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Hungarian Prime Minister Viktor Orban (Photo) said on Thursday (July 8th) that the EU’s efforts to force Hungary to drop a new law banning the promotion of homosexuality in schools would be in vain, write to Krisztina Than and Anita Komuves, Reuters.
His government will not allow LGBTQ activists in schools, Orban said.
The right-wing leader was speaking on the day the new law came into force. It bans schools from using material deemed to promote homosexuality and gender reassignment, and says that under 18s cannot view pornographic content.
It also proposes the establishment of a list of groups authorized to hold sex education sessions in schools.
European Union Director-General Ursula von der Leyen on Wednesday warned EU member Hungary that she must repeal the legislation or face the full force of EU law.
But Orban said only Hungary has the right to decide how children should be raised and educated.
The law, which critics say wrongly links pedophilia with LGBT + issues, has sparked protests in Hungary. Rights groups called on Orban’s Fidesz party to withdraw the bill. The European Commission has opened an investigation into him.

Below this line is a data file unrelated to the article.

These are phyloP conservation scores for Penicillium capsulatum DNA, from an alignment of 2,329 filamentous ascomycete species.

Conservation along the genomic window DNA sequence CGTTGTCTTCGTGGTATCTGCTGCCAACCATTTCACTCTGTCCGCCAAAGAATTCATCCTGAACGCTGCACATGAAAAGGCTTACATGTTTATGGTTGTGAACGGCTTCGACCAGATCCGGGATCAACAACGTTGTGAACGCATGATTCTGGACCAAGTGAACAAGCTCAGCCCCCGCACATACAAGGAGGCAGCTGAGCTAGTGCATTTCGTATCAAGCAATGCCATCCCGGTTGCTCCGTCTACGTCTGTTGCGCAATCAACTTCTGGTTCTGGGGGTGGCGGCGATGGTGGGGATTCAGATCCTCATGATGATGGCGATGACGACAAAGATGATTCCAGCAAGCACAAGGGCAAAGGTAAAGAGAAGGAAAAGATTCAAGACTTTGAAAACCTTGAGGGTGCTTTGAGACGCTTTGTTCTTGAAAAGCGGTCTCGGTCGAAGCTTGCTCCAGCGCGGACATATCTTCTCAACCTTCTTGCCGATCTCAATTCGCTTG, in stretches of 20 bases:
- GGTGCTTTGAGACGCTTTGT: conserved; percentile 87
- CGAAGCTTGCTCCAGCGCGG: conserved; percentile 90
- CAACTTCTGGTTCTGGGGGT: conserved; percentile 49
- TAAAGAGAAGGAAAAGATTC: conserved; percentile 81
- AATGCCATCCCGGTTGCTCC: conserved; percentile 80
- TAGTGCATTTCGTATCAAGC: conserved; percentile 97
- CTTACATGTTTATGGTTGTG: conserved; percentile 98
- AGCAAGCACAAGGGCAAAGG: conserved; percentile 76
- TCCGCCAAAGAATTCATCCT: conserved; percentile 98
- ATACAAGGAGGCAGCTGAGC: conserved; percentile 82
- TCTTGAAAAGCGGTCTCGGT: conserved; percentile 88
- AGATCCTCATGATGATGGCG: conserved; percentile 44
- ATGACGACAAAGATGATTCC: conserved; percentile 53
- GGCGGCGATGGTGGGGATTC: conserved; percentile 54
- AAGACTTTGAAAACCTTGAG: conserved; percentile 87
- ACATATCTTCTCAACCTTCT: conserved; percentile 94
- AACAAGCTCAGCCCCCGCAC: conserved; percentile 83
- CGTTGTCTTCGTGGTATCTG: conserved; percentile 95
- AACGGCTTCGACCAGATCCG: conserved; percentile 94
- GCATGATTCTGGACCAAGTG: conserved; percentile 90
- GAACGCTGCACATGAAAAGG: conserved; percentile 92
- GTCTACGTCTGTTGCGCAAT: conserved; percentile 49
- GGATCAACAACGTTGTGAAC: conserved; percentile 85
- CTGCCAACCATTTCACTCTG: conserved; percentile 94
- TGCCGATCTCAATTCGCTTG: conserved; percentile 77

“The European Parliament and the European Commission want us to let LGBTQ activists and organizations into kindergartens and schools. Hungary doesn’t want that,” Orban said on his official Facebook page.
The issue was one of national sovereignty, he said.
“Here, the Brussels bureaucrats have nothing to do, whatever they do, we will not leave LGBTQ activists among our children.”
Orban, who has been in power since 2010 and faces a potentially difficult electoral battle next year, has become increasingly radical on social policy in a self-proclaimed fight to protect what he says are traditional Christian values. of Western liberalism.
The opposition Jobbik party also supported the bill in parliament.
On Thursday, NGOs Amnesty International and Hatter Society flew a huge rainbow heart-shaped balloon above the Hungarian parliament in protest against the law.
“Its aim is to erase LGBTQI people from the public sphere,” David Vigh, director of Amnesty International Hungary, told reporters.
He said they would not keep the new law or change their education programs.